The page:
Several key findings emerged from the data. I found support for the importance of venture level, firm level and venture environment variables in explaining venture outcomes. Value created by ventures depends on both the intrinsic value potential and how this value is managed and captured in the firm. While I found that value creation in terms of revenues or number of patents grew with the age of ventures, in line with real options arguments, I found ample evidence of value creation in discontinued ventures. In fact, discontinuing ventures in which time had disproved the venture concept and reallocating the resources that these ventures had created was a major value creation mechanism in the corporation. Central to this value creation process was redirecting or discontinuing ventures, as key milestones were approached. Several mechanisms permitted the firm to benefit even from discontinued ventures. They include transferring personnel with important individual skills, the development of new products, creation of important new organizational capabilities, development of new knowledge and the creation of intellectual property. I further found that strategic relatedness plays a pivotal role in venture survival and value creation. In line with resource dependence arguments, ventures that are related to the corporate strategy receive more management attention and survive longer.

This dissertation informs several bodies of literature. First, the study contributes to the literature on corporate venturing by empirically examining some of the controversies surrounding value creation through corporate ventures. The study further informs recent debates around applicability of a real options perspective on strategic investments under high uncertainty by showing that a rigorously structured staged investment program helped the focal firm to manage its investment projects and to create significant value even from ventures that were discontinued. The research sheds light on ecological models by showing that a firm can adapt to changing environment in the world of high uncertainty, although not easily. The study also informs literature on organizational search. Particularly in complex and dynamic environments, intelligent search heuristics are needed to be able to explore beyond the vicinity of existing knowledge. This study helps to establish that real options reasoning can inform such a search heuristic by helping organizations and managers to systematically explore business domains that are further away from established lines of business. The study contributes to resource dependence theory by showing how management of key resource dependencies such as access to corporate resources or management attention influence value creation. Further by analysing the value creation from redirecting and exiting ventures, the study contributes to the dynamic capabilities view in the strategic management.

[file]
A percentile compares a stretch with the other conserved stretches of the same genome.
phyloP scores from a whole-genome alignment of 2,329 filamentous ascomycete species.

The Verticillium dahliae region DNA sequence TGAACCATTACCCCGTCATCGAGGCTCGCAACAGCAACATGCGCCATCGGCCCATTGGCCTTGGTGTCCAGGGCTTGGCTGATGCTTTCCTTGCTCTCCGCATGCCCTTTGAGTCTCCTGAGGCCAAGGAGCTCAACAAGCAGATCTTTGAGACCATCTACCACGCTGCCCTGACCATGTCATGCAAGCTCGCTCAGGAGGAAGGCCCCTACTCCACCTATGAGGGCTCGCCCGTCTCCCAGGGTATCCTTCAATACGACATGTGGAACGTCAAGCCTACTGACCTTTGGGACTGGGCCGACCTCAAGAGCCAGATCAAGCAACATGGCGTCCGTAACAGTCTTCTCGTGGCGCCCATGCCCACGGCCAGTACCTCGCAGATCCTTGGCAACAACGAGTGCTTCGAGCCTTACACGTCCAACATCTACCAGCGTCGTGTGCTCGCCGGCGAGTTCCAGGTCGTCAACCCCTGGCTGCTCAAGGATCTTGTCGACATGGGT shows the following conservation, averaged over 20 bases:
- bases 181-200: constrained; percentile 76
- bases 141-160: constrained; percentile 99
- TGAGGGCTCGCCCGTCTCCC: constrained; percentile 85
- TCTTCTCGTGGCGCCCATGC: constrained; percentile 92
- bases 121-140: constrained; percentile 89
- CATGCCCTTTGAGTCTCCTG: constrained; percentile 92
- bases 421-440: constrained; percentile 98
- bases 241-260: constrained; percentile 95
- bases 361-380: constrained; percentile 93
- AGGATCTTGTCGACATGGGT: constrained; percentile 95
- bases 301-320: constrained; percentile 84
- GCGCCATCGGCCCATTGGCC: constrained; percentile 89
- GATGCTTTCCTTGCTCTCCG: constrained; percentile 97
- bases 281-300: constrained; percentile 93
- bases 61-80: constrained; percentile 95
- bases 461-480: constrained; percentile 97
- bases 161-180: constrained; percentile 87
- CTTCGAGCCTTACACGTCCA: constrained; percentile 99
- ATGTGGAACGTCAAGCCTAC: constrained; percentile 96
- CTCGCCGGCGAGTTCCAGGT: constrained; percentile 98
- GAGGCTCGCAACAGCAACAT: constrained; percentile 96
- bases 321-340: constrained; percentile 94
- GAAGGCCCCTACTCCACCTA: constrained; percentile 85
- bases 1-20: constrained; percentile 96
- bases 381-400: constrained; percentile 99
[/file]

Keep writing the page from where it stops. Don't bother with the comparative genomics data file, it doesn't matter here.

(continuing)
Based on the findings of the dissertation I derive a number of practical implications for managers in the corporate, portfolio and venture level. The key finding of the study is that the value of ventures depends on the intrinsic value produced in a venture, and how the value is managed and widely used holistically in the firm. The first one is the responsibility of venture management and the latter one of senior executives in the firm. Both of these have clear managerial implications for the firm.

Keywords: corporate ventures, real options, search, performance, resource-dependence, organizational ecology

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© 2004 Helsinki University of Technology

Last update 2011-05-26